Several memorable lines came out of the book and movie “Forrest Gump” a few years ago. The lead character quoted his mother as saying “Life is like a box of chocolates.” These days, I’m reminded of another line: “Stupid is as stupid does.”

I’ve heard people all over the country complain that their individual rights are being trampled because government officials and health experts have asked them to wear a mask, to help fight the spread of Covid-19. It’s not just ordinary citizens fighting the urge to wear masks, however. Government officials all the way up to the White House have fought the call to wear masks.

It’s no coincidence that many people fighting the call to wear masks are in lock-step with President Trump, who refuses to wear one. Every reputable health expert has said the same thing: one of the surest ways of fighting the spread of Covid-19 is to wear a mask. It not only can help you stay safe, but it can help keep you from spreading it to others.

Just as a reminder, as of Monday, there were 23,814 total Covid-19 cases in Arkansas, with 6,323 active. The virus is blamed for 287 deaths. Madison County on Monday had 206 total cases, with 33 active, according to the Arkansas Department of Health.

The U.S. set another record for new coronavirus cases last Wednesday, with at least 23 states pausing reopening plans.

There were 50,203 new coronavirus cases reported nationwide Wednesday. Arizona, California, North Carolina, Tennessee and Texas had a record number of new cases Wednesday. 

I have friends in Arizona, where I lived for eight years, who tell me about the anti-maskers out there. My favorite line among the deniers is “the government has no right to tell me to wear a mask.”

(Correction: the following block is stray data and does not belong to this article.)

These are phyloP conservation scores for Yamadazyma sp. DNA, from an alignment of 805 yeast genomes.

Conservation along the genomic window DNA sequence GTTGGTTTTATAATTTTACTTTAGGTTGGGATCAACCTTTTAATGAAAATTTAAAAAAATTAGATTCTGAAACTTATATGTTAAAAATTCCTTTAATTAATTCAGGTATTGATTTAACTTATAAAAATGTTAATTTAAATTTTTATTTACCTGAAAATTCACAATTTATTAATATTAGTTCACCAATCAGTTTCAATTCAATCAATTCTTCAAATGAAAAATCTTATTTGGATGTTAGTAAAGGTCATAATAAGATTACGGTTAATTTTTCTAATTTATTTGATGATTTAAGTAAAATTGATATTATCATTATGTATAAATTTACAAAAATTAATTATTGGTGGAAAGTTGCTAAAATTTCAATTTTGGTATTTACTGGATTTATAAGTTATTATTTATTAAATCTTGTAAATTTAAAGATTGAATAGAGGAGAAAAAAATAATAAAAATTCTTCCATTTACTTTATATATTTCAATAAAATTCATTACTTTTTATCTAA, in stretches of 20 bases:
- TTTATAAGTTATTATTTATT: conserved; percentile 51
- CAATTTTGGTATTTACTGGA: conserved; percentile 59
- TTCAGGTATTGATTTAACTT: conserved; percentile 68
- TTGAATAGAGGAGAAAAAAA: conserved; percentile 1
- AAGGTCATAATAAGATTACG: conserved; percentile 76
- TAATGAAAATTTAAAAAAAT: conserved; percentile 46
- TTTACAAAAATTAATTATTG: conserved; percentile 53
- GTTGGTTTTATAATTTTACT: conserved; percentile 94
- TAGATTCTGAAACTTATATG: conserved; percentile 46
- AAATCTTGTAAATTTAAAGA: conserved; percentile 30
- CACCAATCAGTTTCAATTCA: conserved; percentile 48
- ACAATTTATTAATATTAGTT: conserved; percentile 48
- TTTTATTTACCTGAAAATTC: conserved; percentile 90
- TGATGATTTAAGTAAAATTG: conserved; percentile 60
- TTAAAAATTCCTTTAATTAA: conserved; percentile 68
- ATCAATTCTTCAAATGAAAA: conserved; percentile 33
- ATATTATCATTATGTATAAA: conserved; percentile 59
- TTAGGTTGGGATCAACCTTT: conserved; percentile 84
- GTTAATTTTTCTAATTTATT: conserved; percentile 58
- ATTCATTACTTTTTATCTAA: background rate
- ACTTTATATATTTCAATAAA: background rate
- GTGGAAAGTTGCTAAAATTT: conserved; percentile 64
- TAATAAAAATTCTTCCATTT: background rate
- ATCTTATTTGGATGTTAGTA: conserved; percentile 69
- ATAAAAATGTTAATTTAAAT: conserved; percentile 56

Sorry, folks, but the government has the right if it chooses. Numerous cities and states have issued mandates about masks. The city of St. Louis did so last week. Rogers did this week.

By the same logic, the government should not tell you where you should stop a car by putting up a stop sign. They should not require you to wear a seat belt, just because it could save your life. They have no right to limit how fast you can drive or limit how intoxicated you can be behind the wheel.

There’s a really scary trend in this country by people who don’t want to listen to reason when it comes to the pandemic. Scientists and medical experts have told you to wash your hands, stand six feet from others, cough and sneeze into your elbow, and wear a mask.

Texas Lt. Gov. Dan Patrick last week blasted the nation’s top infectious disease expert, Anthony Fauci. Speaking on Fox News – any surprise it was on Fox? – Patrick said Fauci “has been wrong every time on every issue.” The Texan offered no proof of this, of course. What set Patrick off was when Fauci said Texas had “skipped over certain things” when it reopened for business. It has since reclosed for business.

“He doesn’t know what he’s talking about. We haven’t skipped over anything. The only thing I’m skipping over is listening to him,” Patrick said. How cute.

Fauci has said when states reopen, they should follow guidelines set forth by the White House and state officials. Patrick added, “We’ll listen to a lot of science, we’ll listen to a lot of doctors and Governor [Greg] Abbott. Myself and other state leaders will make the decision – no thank you, Dr. Fauci.”

Atta boy.

By the way, Texas had a record-breaking number of Covid-19 cases in June.

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My favorite story of human stupidity last week came from Alabama.

Some young folks there apparently are throwing Covid-19 parties, during which people who have coronavirus attend and the first person to get infected receives a payout based on ticket sales. Some sources debunk the notion of the parties. Allegedly, the parties in Tuscaloosa feature infected people who attend so others can intentionally contract the virus, according to one city council member. Firefighters in the city have reported the same. City Council member Sonya McKinstry told CNN she heard about the trend from fire officials.